Small businesses, self-employed threaten to ignore pending national lockdown order.
By Paul Shindman, World Israel News
The head of Israel’s small business federation said Wednesday that if the government imposes a national lockdown to stop the rocketing second wave of coronavirus infections, there will be “anarchy.”
The small business owners and independent operators threatened to keep their businesses open unless the government first comes up with a compensation package to prevent more businesses from going bankrupt.
“We are approaching anarchy. In the first wave we could barely hold our heads above water, in the second wave we drowned,” said Roee Cohen, president of the Israel Federation of Small Business Organizations.
“Another closure is a death sentence for businesses,” Cohen said, adding that the government has “long lost its legitimacy in the eyes of the public.”
Government officials have warned that a national lockdown is needed in order to control the second wave of infections, which last week drove the country into the the top spot with the world’s highest per capita infection rate.
Cohen’s organization says a general closure of the economy during the High Holy Day season, which starts September 18, would deliver a fatal blow to some 220,000 self-employed people who are still recovering from the closure restrictions of the first wave of infections last spring.
The cost of a general closure during the holidays is estimated at 13.6 billion shekels ($4 billion) for a period of three weeks and between 1 billion and 1.4 billion shekels ($410 million) per day during the holidays, the Globes business newspaper reported.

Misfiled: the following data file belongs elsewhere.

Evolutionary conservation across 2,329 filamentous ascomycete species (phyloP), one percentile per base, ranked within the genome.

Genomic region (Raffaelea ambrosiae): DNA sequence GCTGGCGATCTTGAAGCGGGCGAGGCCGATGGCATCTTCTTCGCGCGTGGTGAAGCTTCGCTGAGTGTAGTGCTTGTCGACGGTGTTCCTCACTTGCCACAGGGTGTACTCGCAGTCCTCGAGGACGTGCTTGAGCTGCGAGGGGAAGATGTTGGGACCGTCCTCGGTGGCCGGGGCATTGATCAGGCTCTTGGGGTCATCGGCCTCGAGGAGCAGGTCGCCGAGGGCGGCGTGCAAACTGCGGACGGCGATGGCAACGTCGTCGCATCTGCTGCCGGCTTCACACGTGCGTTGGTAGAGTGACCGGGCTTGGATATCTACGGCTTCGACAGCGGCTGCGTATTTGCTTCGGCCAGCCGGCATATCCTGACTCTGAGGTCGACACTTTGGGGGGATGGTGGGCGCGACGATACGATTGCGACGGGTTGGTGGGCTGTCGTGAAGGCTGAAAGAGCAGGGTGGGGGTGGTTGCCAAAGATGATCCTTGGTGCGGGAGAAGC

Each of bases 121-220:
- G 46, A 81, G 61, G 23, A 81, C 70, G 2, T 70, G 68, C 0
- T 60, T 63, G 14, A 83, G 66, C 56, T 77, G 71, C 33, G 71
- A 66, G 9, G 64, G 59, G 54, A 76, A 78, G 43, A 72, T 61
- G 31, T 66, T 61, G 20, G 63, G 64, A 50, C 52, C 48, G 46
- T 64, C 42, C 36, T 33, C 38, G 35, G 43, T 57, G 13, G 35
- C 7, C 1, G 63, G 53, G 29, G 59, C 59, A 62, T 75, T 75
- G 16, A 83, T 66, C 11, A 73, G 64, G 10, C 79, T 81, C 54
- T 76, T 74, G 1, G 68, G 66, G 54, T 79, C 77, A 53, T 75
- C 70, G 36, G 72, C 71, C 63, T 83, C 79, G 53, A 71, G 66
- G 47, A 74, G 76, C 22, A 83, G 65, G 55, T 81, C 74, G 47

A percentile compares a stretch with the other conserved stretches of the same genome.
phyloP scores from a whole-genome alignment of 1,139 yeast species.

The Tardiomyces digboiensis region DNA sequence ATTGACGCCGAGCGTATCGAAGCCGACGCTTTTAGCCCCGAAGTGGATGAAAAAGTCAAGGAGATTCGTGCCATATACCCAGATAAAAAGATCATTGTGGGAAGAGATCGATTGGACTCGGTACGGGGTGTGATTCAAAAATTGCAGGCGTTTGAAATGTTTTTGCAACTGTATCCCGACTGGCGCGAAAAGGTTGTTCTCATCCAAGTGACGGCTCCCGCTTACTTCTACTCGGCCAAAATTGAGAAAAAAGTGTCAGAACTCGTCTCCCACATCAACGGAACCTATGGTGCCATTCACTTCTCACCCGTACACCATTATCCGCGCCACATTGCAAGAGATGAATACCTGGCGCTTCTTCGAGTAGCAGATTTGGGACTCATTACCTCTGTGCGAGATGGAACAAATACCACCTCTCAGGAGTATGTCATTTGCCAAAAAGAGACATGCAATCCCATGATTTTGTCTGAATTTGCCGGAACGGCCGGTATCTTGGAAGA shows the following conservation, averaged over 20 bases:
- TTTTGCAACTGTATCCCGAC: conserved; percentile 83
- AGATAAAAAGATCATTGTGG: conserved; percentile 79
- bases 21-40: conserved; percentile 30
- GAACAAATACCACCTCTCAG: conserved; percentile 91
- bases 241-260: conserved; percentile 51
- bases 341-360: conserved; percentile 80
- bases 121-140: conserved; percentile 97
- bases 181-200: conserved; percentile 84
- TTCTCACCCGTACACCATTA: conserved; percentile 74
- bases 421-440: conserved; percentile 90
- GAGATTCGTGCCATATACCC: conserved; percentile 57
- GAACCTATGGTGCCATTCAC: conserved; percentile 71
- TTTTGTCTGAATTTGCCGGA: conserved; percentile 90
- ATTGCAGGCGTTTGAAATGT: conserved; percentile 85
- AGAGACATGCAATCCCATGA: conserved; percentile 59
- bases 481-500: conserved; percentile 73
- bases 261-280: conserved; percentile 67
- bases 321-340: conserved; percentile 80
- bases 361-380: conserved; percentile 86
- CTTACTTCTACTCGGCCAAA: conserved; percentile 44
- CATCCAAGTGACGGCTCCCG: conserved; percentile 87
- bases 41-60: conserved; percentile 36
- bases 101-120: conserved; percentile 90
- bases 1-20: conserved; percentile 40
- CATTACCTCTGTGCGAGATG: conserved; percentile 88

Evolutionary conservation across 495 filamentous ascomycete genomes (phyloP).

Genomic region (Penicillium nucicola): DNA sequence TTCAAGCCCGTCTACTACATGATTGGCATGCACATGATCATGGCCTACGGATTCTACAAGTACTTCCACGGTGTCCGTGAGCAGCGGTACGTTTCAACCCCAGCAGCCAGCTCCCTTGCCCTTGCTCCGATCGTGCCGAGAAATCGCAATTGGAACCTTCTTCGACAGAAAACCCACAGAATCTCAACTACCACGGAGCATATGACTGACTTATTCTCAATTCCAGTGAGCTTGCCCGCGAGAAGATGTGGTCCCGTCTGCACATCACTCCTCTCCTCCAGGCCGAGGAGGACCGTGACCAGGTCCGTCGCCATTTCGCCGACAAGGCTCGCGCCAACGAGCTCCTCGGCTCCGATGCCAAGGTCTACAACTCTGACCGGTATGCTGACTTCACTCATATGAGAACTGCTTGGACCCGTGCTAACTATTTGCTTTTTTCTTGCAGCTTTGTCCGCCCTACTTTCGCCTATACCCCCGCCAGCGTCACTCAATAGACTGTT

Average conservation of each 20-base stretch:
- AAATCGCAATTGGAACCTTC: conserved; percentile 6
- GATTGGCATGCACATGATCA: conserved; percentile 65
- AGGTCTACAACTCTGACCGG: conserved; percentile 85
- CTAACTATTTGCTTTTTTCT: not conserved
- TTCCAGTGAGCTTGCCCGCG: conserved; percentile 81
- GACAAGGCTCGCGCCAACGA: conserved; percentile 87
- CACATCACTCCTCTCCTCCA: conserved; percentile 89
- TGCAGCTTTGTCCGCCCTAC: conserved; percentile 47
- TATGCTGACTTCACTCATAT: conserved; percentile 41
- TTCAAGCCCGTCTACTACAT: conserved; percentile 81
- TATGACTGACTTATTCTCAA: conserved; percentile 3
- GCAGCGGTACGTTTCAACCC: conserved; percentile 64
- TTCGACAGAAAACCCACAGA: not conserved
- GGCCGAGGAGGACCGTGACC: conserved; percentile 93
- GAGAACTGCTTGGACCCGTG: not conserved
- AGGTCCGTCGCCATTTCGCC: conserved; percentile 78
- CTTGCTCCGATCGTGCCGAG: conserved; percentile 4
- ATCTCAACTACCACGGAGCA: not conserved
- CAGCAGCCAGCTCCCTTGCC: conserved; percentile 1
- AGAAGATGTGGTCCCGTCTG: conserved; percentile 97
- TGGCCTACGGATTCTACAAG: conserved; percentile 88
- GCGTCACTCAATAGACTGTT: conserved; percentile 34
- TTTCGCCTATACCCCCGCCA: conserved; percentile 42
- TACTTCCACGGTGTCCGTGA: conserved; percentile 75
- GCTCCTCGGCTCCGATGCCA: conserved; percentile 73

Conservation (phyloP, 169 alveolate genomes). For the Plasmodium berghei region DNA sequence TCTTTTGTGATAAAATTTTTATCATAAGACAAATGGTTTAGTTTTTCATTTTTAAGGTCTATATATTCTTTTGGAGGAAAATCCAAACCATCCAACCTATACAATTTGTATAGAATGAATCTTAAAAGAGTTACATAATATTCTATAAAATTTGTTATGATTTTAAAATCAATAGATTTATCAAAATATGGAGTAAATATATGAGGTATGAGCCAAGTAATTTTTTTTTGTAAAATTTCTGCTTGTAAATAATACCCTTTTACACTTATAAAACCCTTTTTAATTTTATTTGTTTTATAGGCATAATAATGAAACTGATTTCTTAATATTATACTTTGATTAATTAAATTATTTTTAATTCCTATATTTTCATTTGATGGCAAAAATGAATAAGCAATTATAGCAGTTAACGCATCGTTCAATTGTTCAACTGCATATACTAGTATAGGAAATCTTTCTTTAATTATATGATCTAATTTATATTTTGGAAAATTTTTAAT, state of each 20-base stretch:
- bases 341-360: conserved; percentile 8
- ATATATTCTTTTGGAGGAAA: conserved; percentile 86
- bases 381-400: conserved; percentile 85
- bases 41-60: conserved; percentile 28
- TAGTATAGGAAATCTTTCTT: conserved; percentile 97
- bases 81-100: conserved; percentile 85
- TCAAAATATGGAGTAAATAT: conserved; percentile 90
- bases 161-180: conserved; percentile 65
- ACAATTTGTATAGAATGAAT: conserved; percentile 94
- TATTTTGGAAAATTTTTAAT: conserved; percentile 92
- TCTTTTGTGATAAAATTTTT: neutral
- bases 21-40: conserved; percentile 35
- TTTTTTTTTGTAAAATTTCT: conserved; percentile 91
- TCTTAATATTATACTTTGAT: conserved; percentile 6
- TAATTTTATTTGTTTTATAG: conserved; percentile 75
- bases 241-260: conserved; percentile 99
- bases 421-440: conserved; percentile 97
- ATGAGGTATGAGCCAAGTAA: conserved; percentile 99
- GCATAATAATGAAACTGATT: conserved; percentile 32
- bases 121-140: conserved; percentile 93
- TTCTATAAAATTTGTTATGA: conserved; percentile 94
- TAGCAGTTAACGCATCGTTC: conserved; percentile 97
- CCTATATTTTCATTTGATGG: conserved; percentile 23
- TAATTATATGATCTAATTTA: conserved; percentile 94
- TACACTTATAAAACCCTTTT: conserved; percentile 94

The damage to the wholesale and retail trade food and hospitality services industries is expected to be about 70% – a cost of 4.8 billion shekels ($1.4 billion) – and the damage to the arts, entertainment and leisure industry is expected to deepen to 90% and stand at 1.6 billion shekels ($470 million).
“The government had four months to get organized, and instead of preparing for the second wave that was clearly expected to come, they continued to engage in petty politics, throwing money out of the air for everyone instead of those who needed it,” Cohen complained.
“Before the lockdown, you will see us returning to the streets,” he warned.
The head of the Restaurant and Bar Owners Association, Shai Berman, warned that a new lockdown on the country would result in 2,000 businesses in the restaurant and bar industry being forced to close for good and another 20,000 workers joining Israel’s swollen unemployment figures.
“Once the restaurateurs have realized that the various [financial] compensation plans are a colossal failure, there is much doubt that they will be fulfilled after a closure is imposed, as opposed to the first closure in which we complied with the government’s instructions perfectly,” Berman said.